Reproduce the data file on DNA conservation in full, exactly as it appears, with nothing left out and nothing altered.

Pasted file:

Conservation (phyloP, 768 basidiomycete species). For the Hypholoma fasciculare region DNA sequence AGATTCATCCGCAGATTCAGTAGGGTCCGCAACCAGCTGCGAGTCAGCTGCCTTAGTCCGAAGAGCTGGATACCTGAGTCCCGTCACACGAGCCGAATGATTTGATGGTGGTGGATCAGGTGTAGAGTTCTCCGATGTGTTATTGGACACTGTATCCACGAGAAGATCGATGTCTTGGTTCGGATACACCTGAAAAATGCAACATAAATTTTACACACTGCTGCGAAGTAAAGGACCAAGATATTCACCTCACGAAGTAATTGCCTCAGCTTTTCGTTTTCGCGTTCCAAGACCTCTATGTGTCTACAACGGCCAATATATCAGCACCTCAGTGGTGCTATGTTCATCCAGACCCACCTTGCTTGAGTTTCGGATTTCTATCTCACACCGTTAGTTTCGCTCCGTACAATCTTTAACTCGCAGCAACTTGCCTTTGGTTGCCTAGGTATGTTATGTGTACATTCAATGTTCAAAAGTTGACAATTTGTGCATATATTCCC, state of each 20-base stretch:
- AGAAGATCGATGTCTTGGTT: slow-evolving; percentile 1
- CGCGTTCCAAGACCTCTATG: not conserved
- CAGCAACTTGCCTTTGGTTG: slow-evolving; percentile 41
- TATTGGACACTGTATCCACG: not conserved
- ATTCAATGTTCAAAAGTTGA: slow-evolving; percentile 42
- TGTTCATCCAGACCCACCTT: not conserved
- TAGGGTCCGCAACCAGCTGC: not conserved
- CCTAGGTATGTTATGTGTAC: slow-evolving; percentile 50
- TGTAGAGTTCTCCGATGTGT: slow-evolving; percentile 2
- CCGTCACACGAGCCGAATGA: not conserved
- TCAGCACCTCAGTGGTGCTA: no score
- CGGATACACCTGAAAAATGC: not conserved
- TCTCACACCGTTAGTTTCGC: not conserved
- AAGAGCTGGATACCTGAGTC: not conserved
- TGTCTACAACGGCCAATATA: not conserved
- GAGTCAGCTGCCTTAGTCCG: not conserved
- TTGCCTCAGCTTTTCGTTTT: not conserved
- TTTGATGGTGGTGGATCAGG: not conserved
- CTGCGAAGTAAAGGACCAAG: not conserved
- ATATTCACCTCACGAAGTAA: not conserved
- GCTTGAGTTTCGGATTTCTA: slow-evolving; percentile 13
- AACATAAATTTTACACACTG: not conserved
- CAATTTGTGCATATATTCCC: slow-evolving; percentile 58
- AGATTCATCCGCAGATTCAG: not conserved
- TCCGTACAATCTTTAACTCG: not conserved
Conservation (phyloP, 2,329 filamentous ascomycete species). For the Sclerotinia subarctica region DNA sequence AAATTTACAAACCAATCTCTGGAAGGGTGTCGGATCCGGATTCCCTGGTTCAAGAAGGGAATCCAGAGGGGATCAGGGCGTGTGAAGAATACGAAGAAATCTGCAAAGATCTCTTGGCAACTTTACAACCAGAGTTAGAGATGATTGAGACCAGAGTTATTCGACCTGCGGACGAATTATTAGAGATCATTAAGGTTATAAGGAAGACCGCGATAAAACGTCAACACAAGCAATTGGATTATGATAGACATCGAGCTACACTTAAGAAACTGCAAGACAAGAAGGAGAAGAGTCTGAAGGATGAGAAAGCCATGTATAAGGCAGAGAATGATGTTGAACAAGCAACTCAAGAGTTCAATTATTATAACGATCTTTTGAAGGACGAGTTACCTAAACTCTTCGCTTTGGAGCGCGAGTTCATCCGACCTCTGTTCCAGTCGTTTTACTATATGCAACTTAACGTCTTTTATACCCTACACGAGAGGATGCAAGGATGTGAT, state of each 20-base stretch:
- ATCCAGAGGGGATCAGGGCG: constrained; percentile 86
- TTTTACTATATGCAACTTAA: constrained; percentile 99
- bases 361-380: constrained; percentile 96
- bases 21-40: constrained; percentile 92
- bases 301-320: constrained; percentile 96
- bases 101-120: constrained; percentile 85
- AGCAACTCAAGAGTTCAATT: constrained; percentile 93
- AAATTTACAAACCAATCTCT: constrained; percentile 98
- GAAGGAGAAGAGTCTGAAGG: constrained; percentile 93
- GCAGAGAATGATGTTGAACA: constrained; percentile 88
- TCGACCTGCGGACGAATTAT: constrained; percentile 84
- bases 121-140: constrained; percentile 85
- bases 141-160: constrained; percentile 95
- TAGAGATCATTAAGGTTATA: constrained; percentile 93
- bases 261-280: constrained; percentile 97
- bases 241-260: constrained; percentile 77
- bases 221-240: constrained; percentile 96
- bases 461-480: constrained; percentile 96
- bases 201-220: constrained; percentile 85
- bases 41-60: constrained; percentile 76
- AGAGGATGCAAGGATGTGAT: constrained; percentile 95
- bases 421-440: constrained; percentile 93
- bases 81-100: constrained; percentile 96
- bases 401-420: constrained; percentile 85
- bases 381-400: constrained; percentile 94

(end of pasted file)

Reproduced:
Conservation (phyloP, 768 basidiomycete species). For the Hypholoma fasciculare region DNA sequence AGATTCATCCGCAGATTCAGTAGGGTCCGCAACCAGCTGCGAGTCAGCTGCCTTAGTCCGAAGAGCTGGATACCTGAGTCCCGTCACACGAGCCGAATGATTTGATGGTGGTGGATCAGGTGTAGAGTTCTCCGATGTGTTATTGGACACTGTATCCACGAGAAGATCGATGTCTTGGTTCGGATACACCTGAAAAATGCAACATAAATTTTACACACTGCTGCGAAGTAAAGGACCAAGATATTCACCTCACGAAGTAATTGCCTCAGCTTTTCGTTTTCGCGTTCCAAGACCTCTATGTGTCTACAACGGCCAATATATCAGCACCTCAGTGGTGCTATGTTCATCCAGACCCACCTTGCTTGAGTTTCGGATTTCTATCTCACACCGTTAGTTTCGCTCCGTACAATCTTTAACTCGCAGCAACTTGCCTTTGGTTGCCTAGGTATGTTATGTGTACATTCAATGTTCAAAAGTTGACAATTTGTGCATATATTCCC, state of each 20-base stretch:
- AGAAGATCGATGTCTTGGTT: slow-evolving; percentile 1
- CGCGTTCCAAGACCTCTATG: not conserved
- CAGCAACTTGCCTTTGGTTG: slow-evolving; percentile 41
- TATTGGACACTGTATCCACG: not conserved
- ATTCAATGTTCAAAAGTTGA: slow-evolving; percentile 42
- TGTTCATCCAGACCCACCTT: not conserved
- TAGGGTCCGCAACCAGCTGC: not conserved
- CCTAGGTATGTTATGTGTAC: slow-evolving; percentile 50
- TGTAGAGTTCTCCGATGTGT: slow-evolving; percentile 2
- CCGTCACACGAGCCGAATGA: not conserved
- TCAGCACCTCAGTGGTGCTA: no score
- CGGATACACCTGAAAAATGC: not conserved
- TCTCACACCGTTAGTTTCGC: not conserved
- AAGAGCTGGATACCTGAGTC: not conserved
- TGTCTACAACGGCCAATATA: not conserved
- GAGTCAGCTGCCTTAGTCCG: not conserved
- TTGCCTCAGCTTTTCGTTTT: not conserved
- TTTGATGGTGGTGGATCAGG: not conserved
- CTGCGAAGTAAAGGACCAAG: not conserved
- ATATTCACCTCACGAAGTAA: not conserved
- GCTTGAGTTTCGGATTTCTA: slow-evolving; percentile 13
- AACATAAATTTTACACACTG: not conserved
- CAATTTGTGCATATATTCCC: slow-evolving; percentile 58
- AGATTCATCCGCAGATTCAG: not conserved
- TCCGTACAATCTTTAACTCG: not conserved
Conservation (phyloP, 2,329 filamentous ascomycete species). For the Sclerotinia subarctica region DNA sequence AAATTTACAAACCAATCTCTGGAAGGGTGTCGGATCCGGATTCCCTGGTTCAAGAAGGGAATCCAGAGGGGATCAGGGCGTGTGAAGAATACGAAGAAATCTGCAAAGATCTCTTGGCAACTTTACAACCAGAGTTAGAGATGATTGAGACCAGAGTTATTCGACCTGCGGACGAATTATTAGAGATCATTAAGGTTATAAGGAAGACCGCGATAAAACGTCAACACAAGCAATTGGATTATGATAGACATCGAGCTACACTTAAGAAACTGCAAGACAAGAAGGAGAAGAGTCTGAAGGATGAGAAAGCCATGTATAAGGCAGAGAATGATGTTGAACAAGCAACTCAAGAGTTCAATTATTATAACGATCTTTTGAAGGACGAGTTACCTAAACTCTTCGCTTTGGAGCGCGAGTTCATCCGACCTCTGTTCCAGTCGTTTTACTATATGCAACTTAACGTCTTTTATACCCTACACGAGAGGATGCAAGGATGTGAT, state of each 20-base stretch:
- ATCCAGAGGGGATCAGGGCG: constrained; percentile 86
- TTTTACTATATGCAACTTAA: constrained; percentile 99
- bases 361-380: constrained; percentile 96
- bases 21-40: constrained; percentile 92
- bases 301-320: constrained; percentile 96
- bases 101-120: constrained; percentile 85
- AGCAACTCAAGAGTTCAATT: constrained; percentile 93
- AAATTTACAAACCAATCTCT: constrained; percentile 98
- GAAGGAGAAGAGTCTGAAGG: constrained; percentile 93
- GCAGAGAATGATGTTGAACA: constrained; percentile 88
- TCGACCTGCGGACGAATTAT: constrained; percentile 84
- bases 121-140: constrained; percentile 85
- bases 141-160: constrained; percentile 95
- TAGAGATCATTAAGGTTATA: constrained; percentile 93
- bases 261-280: constrained; percentile 97
- bases 241-260: constrained; percentile 77
- bases 221-240: constrained; percentile 96
- bases 461-480: constrained; percentile 96
- bases 201-220: constrained; percentile 85
- bases 41-60: constrained; percentile 76
- AGAGGATGCAAGGATGTGAT: constrained; percentile 95
- bases 421-440: constrained; percentile 93
- bases 81-100: constrained; percentile 96
- bases 401-420: constrained; percentile 85
- bases 381-400: constrained; percentile 94